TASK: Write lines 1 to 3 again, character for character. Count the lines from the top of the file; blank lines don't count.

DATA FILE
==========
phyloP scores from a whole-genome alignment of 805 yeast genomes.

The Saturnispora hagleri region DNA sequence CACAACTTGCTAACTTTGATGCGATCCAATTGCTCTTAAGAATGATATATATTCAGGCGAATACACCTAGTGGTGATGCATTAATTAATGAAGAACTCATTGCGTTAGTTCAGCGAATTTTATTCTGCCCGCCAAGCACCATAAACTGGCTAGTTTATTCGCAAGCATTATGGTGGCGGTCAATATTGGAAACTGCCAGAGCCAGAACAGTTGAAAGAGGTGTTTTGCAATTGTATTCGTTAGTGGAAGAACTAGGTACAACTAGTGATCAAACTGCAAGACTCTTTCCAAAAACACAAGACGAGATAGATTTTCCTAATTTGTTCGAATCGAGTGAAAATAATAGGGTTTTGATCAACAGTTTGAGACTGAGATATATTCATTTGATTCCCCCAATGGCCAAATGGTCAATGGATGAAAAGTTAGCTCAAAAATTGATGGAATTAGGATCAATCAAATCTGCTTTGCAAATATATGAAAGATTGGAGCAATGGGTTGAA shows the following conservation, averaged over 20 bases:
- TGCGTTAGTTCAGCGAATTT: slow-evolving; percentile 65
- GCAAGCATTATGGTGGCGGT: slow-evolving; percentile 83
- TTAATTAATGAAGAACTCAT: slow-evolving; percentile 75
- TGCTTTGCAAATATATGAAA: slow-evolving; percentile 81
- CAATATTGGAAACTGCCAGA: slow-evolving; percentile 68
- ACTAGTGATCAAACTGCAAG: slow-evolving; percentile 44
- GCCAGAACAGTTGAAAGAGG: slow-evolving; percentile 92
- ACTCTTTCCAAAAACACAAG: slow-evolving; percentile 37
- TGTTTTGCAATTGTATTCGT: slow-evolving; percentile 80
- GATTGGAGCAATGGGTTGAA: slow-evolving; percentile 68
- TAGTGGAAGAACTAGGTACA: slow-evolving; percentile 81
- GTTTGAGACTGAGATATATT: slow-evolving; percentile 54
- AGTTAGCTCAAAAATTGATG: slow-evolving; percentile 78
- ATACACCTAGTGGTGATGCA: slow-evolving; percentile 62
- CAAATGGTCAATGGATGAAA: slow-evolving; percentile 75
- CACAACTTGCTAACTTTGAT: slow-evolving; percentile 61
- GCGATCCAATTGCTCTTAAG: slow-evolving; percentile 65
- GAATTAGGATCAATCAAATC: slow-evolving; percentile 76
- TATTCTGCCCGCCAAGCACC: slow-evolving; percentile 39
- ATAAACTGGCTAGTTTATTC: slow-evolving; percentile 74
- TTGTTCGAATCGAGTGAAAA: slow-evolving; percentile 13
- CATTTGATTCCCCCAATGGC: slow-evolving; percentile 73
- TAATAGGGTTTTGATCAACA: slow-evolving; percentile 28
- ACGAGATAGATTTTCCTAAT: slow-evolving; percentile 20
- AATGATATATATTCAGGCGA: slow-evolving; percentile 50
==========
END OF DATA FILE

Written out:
phyloP scores from a whole-genome alignment of 805 yeast genomes.

The Saturnispora hagleri region DNA sequence CACAACTTGCTAACTTTGATGCGATCCAATTGCTCTTAAGAATGATATATATTCAGGCGAATACACCTAGTGGTGATGCATTAATTAATGAAGAACTCATTGCGTTAGTTCAGCGAATTTTATTCTGCCCGCCAAGCACCATAAACTGGCTAGTTTATTCGCAAGCATTATGGTGGCGGTCAATATTGGAAACTGCCAGAGCCAGAACAGTTGAAAGAGGTGTTTTGCAATTGTATTCGTTAGTGGAAGAACTAGGTACAACTAGTGATCAAACTGCAAGACTCTTTCCAAAAACACAAGACGAGATAGATTTTCCTAATTTGTTCGAATCGAGTGAAAATAATAGGGTTTTGATCAACAGTTTGAGACTGAGATATATTCATTTGATTCCCCCAATGGCCAAATGGTCAATGGATGAAAAGTTAGCTCAAAAATTGATGGAATTAGGATCAATCAAATCTGCTTTGCAAATATATGAAAGATTGGAGCAATGGGTTGAA shows the following conservation, averaged over 20 bases:
- TGCGTTAGTTCAGCGAATTT: slow-evolving; percentile 65